DNR: County timber revenue holding steady
Corrected version: Pilot plot legislation introduced too late for action in legislature
April 4, 2019
Wahkiakum County government can expect to receive $1.3 million this year from the harvest of state managed trust timber.
That amount is almost right on the 10-year average of trust timber revenue, $1.37 million, according to a report Tuesday to the county board of commissioners.
Revenue from the harvest of trust timber has traditionally played a major role in funding courthouse departments.
According to the report presented by regional and district managers Chris Wills and Steve Ogden, the highest yield since 2008 has been $1.8 million in 2011 and the lowest $797,673 in 2015. The average for the last five years is $1.19 million.
In 2020, Wills said, the county could expect to receive $1.3 million from a timber sale set for auction in November. A sale set for auction in December, 2020, should generate $1 million for 2021.
Much depends on markets, and Wills said the timber market is down from prices a year ago.
"We anticipate it will stay down," he said. "There's a lot of inventory out there."
Commissioner Dan Cothren, who works in the timber industry, agreed but added that a couple factors could lead to market improvement.
First, he said, the Federal Reserve Board has retreated from raising interest rates, so that will help the housing market.
Second, if the Trump Administration settles its trade dispute with China, that could boost the export timber market.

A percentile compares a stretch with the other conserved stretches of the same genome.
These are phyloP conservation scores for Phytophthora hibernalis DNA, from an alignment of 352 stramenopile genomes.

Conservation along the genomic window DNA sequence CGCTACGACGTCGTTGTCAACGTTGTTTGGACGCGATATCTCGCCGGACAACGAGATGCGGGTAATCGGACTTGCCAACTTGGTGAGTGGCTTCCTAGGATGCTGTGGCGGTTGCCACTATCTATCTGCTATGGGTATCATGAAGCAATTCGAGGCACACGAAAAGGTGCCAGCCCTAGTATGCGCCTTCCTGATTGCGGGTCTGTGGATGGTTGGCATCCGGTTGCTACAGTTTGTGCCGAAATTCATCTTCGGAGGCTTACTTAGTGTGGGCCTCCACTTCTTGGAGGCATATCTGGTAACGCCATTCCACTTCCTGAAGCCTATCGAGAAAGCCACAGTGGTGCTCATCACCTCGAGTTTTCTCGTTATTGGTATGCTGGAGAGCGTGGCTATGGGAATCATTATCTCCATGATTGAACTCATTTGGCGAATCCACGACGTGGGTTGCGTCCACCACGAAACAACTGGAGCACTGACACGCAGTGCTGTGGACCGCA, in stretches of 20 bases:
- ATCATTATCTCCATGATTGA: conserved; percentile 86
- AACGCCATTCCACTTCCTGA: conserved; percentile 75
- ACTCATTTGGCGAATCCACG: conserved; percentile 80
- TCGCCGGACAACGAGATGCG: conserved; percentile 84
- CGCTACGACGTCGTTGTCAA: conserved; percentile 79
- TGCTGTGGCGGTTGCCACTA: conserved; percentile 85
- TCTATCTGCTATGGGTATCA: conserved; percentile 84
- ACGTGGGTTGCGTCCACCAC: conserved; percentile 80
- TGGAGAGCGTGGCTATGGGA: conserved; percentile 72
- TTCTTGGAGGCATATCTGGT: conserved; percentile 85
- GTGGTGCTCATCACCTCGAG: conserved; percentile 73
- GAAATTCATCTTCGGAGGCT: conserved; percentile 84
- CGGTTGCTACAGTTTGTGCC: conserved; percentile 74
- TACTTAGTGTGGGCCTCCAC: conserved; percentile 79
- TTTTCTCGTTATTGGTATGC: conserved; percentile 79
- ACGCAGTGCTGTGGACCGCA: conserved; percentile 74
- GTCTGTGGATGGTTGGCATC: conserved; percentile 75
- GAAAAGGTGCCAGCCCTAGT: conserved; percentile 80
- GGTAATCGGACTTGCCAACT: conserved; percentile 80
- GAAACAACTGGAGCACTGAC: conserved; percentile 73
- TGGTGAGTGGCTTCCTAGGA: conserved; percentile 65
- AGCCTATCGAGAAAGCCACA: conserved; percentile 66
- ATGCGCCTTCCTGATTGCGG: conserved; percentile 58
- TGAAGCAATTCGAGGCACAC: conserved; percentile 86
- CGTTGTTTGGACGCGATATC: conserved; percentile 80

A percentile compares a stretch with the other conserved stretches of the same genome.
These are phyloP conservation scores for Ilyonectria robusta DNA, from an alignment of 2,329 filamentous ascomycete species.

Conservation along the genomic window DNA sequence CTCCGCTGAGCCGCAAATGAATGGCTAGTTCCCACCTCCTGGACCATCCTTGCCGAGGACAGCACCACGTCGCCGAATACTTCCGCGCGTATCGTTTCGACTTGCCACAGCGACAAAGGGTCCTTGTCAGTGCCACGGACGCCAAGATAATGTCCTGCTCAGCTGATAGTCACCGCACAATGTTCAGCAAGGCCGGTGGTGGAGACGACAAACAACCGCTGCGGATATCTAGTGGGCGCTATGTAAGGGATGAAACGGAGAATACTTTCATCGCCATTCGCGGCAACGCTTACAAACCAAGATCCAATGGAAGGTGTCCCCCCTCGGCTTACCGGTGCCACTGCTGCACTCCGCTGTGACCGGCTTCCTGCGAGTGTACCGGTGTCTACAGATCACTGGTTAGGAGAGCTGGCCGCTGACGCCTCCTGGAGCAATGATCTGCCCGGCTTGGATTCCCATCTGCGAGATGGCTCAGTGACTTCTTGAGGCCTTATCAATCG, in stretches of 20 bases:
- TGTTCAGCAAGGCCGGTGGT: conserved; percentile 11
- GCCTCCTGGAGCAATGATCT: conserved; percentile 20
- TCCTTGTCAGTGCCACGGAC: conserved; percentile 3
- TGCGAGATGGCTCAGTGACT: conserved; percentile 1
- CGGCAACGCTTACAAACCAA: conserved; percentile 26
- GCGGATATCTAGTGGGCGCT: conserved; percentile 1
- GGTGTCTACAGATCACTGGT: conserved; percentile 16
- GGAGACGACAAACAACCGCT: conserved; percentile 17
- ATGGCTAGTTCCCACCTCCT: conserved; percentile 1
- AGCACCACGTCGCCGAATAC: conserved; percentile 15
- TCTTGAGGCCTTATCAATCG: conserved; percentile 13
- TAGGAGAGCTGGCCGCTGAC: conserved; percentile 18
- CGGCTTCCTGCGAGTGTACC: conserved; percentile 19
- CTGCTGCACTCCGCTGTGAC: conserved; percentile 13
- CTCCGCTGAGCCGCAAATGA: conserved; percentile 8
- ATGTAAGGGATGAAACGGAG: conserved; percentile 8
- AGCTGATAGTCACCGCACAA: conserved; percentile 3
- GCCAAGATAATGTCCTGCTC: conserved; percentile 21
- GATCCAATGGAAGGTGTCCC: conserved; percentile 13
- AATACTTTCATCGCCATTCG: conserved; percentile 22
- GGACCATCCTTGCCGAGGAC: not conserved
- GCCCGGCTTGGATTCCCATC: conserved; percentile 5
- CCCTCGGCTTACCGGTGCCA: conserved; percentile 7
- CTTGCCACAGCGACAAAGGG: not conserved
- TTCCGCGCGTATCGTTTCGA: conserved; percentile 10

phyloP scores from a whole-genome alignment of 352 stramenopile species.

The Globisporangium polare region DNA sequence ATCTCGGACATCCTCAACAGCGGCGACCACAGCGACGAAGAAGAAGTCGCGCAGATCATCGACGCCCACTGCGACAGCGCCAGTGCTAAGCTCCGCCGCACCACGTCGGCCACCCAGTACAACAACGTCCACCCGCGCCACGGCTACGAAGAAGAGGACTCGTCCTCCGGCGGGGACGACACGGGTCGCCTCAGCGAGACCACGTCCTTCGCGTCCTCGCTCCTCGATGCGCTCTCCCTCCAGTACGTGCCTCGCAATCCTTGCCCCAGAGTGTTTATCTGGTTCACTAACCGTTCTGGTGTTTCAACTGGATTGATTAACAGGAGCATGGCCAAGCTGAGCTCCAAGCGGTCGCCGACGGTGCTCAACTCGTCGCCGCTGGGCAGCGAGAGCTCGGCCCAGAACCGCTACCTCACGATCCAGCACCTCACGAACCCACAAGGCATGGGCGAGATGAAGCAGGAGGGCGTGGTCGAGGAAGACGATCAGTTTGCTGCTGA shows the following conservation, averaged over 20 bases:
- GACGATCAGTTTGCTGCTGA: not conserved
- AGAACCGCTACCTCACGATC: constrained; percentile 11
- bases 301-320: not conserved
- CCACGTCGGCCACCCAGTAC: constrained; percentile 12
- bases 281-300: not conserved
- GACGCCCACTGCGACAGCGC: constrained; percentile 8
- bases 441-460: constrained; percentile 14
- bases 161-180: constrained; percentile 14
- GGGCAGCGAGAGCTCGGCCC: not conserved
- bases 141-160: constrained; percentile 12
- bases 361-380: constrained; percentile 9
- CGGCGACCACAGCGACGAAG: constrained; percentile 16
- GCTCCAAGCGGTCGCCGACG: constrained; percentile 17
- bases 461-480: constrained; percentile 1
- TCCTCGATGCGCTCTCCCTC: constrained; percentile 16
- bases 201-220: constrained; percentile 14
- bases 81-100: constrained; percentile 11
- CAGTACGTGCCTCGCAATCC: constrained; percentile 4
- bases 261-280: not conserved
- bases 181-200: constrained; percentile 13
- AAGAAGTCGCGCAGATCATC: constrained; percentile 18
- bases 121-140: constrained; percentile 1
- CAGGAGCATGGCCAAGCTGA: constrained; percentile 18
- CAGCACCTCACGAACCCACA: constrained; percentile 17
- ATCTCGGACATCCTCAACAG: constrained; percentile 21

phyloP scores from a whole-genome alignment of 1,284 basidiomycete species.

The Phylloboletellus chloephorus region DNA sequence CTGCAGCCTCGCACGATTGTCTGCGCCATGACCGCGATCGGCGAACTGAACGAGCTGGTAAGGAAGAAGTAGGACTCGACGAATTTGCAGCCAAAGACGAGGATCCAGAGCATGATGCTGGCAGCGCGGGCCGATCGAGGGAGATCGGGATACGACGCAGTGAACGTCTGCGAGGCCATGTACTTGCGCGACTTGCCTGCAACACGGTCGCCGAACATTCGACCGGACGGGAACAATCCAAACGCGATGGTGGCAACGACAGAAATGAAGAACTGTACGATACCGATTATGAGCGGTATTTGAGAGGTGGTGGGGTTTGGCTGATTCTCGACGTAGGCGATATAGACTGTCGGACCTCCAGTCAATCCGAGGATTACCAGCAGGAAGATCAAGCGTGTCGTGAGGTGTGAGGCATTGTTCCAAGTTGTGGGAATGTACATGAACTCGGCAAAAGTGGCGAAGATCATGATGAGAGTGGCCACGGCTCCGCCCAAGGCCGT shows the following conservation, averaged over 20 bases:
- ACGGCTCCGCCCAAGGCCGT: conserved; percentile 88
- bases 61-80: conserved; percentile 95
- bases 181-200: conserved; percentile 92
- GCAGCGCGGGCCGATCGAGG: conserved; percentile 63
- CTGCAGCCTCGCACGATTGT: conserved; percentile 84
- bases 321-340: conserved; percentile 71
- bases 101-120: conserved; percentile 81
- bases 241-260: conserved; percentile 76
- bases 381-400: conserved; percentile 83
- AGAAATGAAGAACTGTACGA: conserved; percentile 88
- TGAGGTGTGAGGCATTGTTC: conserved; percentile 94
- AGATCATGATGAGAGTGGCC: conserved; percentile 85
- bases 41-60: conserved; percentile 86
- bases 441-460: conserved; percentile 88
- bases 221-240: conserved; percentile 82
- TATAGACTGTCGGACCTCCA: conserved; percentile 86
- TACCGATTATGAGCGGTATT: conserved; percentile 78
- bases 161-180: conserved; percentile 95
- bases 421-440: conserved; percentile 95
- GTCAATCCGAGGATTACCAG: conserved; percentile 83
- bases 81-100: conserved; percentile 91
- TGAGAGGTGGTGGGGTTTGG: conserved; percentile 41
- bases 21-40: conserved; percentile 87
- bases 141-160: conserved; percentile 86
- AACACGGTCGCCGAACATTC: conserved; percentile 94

"It's got people holding back," he said. "They're flooding the domestic market."
Overall, Cothren said markets may be starting to improve.
"I talk these figures every day," he said. "It's opening up out there."
The county has benefitted from state compensation for trust timber that has been set aside as habitat for endangered species. The compensation, set for Wahkiakum, Pacific and Skamania counties, has been part of the legislature's biennial budgets at $1 million per year for each county.
Amounts aren't yet set in this year's budget, Cothren said. The Senate budget contains $6 million, but the House budget is $1.3 million for the three counties over two years.
And in a setback for the three counties, legislation that would have set up a program to exchange the encumbered timberland for productive lands was introduced too late to be considered for action in the current legislative session [Editor: The initial version of this story incorrectly stated the legislation wasn't introduced for this session]. Cothren has been part of the group working with DNR staff to develop the legislation, and he had been told it would be ready for this legislative session.
"This is something I hold the DNR accountable for," Cothren said. "I feel DNR staff in Olympia dropped the ball."
The goal for Wahkiakum officials is to accumulate enough timber land that could generate enough revenue to cushion the county from market, political and economic upheavals.